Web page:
Television remains a popular form of home entertainment, but increasing costs for cable service have led consumers to evaluate their viewing habits and explore alternatives for receiving live broadcasts.
TV antennas, as in the early days of television, have resurged as an option.
Since the 1920s, technology has evolved markedly, and digital cable became the traditional method of transmitting data. Today, there are many service providers offering numerous TV channels and programs billed at varied monthly installments.
A cost-cutting range of indoor and outdoor TV antennas are available at online stores and local retailers. Prices range from $20 to $100 plus. Professional installation costs are extra. Price is not a predictor for quality reception.
According to Consumer Reports, based on the homes they tested, most were able to receive dozens of free over-the-air channels. Outdoor antennas tended to perform better than indoor, but the report acknowledged they were not practical for everyone.
As an electrician noted, the effectiveness of the antenna with respect to picture quality is reliant on factors such as television model, location of home, the surrounding environment and how the antenna is installed. The key aspect is the distance from the free-to-air tower to the home and whether there are obstructions between the antenna and tower.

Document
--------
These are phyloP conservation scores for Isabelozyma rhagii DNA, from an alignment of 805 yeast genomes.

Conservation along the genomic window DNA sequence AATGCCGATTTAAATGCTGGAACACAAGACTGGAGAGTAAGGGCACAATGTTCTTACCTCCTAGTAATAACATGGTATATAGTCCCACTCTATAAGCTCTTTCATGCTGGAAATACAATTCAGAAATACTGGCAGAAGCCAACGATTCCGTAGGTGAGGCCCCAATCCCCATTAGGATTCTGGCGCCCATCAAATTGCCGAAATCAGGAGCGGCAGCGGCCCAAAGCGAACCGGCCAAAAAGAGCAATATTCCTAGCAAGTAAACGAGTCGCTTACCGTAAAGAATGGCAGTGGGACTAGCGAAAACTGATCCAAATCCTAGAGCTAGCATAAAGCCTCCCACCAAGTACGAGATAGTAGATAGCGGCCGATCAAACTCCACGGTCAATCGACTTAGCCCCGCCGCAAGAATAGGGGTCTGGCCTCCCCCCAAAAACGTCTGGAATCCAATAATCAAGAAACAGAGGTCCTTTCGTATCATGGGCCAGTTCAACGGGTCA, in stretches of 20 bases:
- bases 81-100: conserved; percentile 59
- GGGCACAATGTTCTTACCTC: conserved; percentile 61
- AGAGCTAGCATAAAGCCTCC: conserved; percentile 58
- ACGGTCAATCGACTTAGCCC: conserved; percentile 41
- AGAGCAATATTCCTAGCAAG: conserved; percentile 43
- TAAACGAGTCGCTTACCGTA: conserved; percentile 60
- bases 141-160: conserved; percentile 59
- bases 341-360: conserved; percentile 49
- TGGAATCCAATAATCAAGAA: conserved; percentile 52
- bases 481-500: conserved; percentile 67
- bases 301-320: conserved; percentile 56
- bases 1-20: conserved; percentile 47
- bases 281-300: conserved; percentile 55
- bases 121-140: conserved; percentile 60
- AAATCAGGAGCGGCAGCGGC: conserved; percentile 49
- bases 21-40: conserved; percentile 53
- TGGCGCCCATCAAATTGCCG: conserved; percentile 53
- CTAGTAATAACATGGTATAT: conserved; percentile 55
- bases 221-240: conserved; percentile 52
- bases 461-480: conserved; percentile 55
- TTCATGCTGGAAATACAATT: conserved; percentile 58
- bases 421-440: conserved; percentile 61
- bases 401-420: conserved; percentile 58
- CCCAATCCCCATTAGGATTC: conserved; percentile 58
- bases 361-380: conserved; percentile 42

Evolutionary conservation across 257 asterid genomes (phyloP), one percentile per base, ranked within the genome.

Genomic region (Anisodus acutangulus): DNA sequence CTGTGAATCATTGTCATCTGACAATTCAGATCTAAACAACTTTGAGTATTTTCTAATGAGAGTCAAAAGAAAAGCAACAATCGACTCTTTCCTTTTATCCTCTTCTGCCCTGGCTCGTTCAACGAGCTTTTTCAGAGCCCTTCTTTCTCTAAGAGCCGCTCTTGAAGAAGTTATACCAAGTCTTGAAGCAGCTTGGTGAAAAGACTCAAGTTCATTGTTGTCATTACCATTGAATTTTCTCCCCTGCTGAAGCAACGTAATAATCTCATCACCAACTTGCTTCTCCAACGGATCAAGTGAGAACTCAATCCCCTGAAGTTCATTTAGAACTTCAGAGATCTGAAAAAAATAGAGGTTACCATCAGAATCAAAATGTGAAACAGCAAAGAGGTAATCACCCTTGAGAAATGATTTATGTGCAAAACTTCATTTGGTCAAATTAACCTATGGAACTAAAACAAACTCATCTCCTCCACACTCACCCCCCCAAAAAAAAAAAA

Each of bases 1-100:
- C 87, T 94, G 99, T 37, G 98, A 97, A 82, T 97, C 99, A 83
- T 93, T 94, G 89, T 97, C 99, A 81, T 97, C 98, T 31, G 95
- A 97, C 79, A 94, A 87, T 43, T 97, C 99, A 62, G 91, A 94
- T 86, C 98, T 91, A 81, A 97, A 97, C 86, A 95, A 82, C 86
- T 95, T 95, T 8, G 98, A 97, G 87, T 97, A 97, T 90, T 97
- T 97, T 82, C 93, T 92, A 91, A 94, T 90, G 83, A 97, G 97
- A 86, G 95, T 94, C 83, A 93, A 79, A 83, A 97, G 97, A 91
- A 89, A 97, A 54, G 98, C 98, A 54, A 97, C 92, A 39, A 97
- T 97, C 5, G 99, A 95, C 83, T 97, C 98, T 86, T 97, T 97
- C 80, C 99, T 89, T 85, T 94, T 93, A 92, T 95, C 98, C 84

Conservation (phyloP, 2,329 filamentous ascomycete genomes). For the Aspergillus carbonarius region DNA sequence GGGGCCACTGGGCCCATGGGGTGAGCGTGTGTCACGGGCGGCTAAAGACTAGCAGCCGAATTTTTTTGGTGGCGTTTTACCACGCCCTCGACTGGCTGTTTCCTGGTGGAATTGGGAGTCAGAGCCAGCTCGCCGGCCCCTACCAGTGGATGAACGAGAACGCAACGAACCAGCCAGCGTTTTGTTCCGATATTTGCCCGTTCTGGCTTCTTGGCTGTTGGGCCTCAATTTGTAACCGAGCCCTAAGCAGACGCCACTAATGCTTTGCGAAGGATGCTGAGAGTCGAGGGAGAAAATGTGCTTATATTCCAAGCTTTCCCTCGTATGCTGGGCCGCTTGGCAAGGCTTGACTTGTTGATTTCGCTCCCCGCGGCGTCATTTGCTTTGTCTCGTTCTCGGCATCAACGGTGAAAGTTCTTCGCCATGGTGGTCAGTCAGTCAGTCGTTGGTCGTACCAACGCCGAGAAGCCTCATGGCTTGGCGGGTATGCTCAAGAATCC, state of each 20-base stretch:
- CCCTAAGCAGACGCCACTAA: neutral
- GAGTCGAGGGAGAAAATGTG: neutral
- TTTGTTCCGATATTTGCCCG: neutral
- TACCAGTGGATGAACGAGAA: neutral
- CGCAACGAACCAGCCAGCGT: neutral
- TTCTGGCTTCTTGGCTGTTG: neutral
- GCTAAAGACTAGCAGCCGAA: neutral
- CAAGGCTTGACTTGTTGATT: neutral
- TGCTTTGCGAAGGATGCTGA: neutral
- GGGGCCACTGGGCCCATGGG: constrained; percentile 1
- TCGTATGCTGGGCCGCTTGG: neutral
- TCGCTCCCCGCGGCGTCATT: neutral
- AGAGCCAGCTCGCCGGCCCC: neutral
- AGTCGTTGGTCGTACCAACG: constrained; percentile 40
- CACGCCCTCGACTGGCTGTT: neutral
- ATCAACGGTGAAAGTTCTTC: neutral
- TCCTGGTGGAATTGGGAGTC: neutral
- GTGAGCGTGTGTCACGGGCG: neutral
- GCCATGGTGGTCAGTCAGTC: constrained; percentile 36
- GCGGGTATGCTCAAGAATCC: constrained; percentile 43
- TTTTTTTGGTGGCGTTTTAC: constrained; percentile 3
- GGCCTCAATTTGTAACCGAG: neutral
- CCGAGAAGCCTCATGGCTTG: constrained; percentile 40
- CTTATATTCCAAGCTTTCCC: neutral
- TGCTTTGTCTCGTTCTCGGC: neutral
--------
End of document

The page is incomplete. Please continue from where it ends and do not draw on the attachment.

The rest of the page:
Cindy Emanuel in Barefoot Bay has had an antenna for a year and a half.
“I have problems here and there. No major problems,” she said. “I also have Netflix and internet. I’m happy.”
With the advent of internet connections and an abundance of media streaming services, such as Netflix, the debate is not exclusively antenna vs. cable.
Television today can be accessed via cable, antenna, satellite dish, live TV streaming and video streaming via the internet.
There is a charge for the streaming services, as well as internet, which is required for streaming.
Combining services such as video streaming with an antenna gives the consumer more viewing options.
“I have had an antenna for four years,” said Helen Kennedy of Barefoot Bay. “It was installed by a local electrician. I just pay for internet and Netflix and Fire (TV) Stick. Saved a ton of money.”
Moreover, you might choose to forgo television, as Leslie Bertrand of Barefoot Bay did.
“No cable for four years and no antenna either,” she said. “Best decision ever.”